It is my opinion that basin-scale models will never be sufficiently accurate to provide a prediction of actual concentrations. Similarly, these models will not, by them selves provide a sufficient level of certainty near the threshold for effects to allow a decision to be made without some level of uncertainty. Only if hazard quotients are less than 0.001 would I be comfortable in determining that no risk is likely. The uncertainty associated with each parameter in the model and the relatively large number of parameters in the most recent exposure models are such that the propagation of errors will make estimates that are more accurate than order of magnitude very unlikely. Therefore, these models will never approach the level of certainty to predict the success of mitigation measures. It is suggested that field-scale monitoring be used to determine the success of mitigation practices on a site-by site basis, or at least on a regional scale.
P 3-25 I agree that screening level models are qualitative and provide information on relative exposures among compounds. This level of assessment is not sufficient for regulatory decisions.
P 2-10 Why specify the 95th centile. Why not give the entire range of probabilities of observation?
P 2-15 In the table, what is meant by "a single value that is ideally 90% of the expected Tier II results"? How would one know in Tier I what values would be found in Tier II. This does not make any sense to me. If the results of Tier II were know when the Tier I Assessment was conducted, it would obviate the need to conduct the Tier I assessment. This comment is made several times in the report. The meaning of this statement needs to be clarified.
P 2-15 It is not clear why the range of concentrations becomes greater with higher tiers. It seems that this need to be better explained. Specifically, the range of possibilities needs to be separated from the range of uncertainty.
P 2-18 The output from GEENEC does not include 60 days.
P 2-22 On line 22 some additional description is needed. Would these be square-wave function? How these moving averages are derived will have a major impact on the results of the analysis.
P 2-23 If probabilities are calculated for "events" in tier II, they need to be interpreted in the context of return frequencies. One event every 10 years could be sufficient to keep a viable community from developing in some ecosystems. In others, a return frequency of a few days or weeks might not result in long-term effects on populations or the community. This concept is discussed in chapter 4, but it is not fully developed. This is an important concept, that is at the heart of protecting aquatic communities so it needs to be completely developed and presented in the report.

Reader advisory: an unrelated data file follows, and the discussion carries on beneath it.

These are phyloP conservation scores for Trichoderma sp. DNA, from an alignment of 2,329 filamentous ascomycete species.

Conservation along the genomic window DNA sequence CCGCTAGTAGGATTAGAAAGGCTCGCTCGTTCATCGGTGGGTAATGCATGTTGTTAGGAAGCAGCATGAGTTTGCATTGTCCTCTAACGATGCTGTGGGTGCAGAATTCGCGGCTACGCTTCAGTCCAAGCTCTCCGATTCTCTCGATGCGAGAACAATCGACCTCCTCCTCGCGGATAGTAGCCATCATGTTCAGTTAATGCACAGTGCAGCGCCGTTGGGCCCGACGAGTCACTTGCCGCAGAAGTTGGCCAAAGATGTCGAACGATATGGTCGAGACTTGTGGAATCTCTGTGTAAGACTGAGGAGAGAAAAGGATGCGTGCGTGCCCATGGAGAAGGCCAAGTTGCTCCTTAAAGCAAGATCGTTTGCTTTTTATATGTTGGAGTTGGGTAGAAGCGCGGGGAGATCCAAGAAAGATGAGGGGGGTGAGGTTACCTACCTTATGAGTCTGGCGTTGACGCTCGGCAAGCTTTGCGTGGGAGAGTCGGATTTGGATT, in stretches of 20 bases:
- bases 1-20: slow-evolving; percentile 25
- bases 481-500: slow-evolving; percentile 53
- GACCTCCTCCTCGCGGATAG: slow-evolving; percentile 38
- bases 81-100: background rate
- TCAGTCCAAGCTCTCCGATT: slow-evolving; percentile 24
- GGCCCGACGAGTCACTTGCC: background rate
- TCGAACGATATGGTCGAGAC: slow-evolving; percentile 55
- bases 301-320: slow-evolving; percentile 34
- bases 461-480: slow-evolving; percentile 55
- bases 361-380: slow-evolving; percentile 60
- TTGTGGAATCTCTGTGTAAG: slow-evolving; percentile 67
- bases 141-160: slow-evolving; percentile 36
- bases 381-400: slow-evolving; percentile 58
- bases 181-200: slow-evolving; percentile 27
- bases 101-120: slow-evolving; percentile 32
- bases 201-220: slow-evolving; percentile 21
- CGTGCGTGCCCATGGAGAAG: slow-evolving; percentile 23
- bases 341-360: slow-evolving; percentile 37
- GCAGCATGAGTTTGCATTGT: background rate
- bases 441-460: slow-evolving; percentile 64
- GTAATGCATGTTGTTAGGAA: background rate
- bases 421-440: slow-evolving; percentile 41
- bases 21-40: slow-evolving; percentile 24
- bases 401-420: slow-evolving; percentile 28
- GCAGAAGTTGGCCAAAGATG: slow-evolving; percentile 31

P 3-85 A CD-ROM was mentioned, but I did not have access to this so can not evaluate the data set described.
P 3-86 I concur with the plea for standardization of data bases and making them more widely available through the internet.
P3-109 The document provides an appropriate balance between what is currently available and what would be ideal, which maintains flexibility and encourages further development of assessment tools.
P3-110 Use of GEENEC as proposed for tier I exposure assessments is appropriate.
The use of the semi-probabilistic methods of Stephan et al., 1985 as adapted for use in the Great Lakes Water Quality Initiative is suggested to derive estimates for the final acute and final chronic values. This will give probabilistic estimates without the need for hundreds of toxicity tests on different species.
Inclusion of additional single-species toxicity tests in tier II would allow refinement of the estimate of the hazard as well as refining the estimate of exposure.
Conducting a reciprocity analysis as part of the time to effect models is suggested. This information would not only allow for more flexibility in determining the type of assessment to conduct, it would allow the determination of the most appropriate moving average methods for the exposure assessment.
Aquatic organisms are often exposed to multiple toxicants and stressors. This is not addressed in current risk assessment methodologies used by OPP and not specifically addressed in either the section on exposure analysis or effects analyses. This issue needs to be addressed by ECOFRAM. In particular, I suggest that they consider concentration addition methodologies for compounds with similar modes of action and response-addition methodologies when different mechanisms are indicated. The theoretical basis for both of these techniques is well developed and has been tested for some aquatic organisms for pesticides.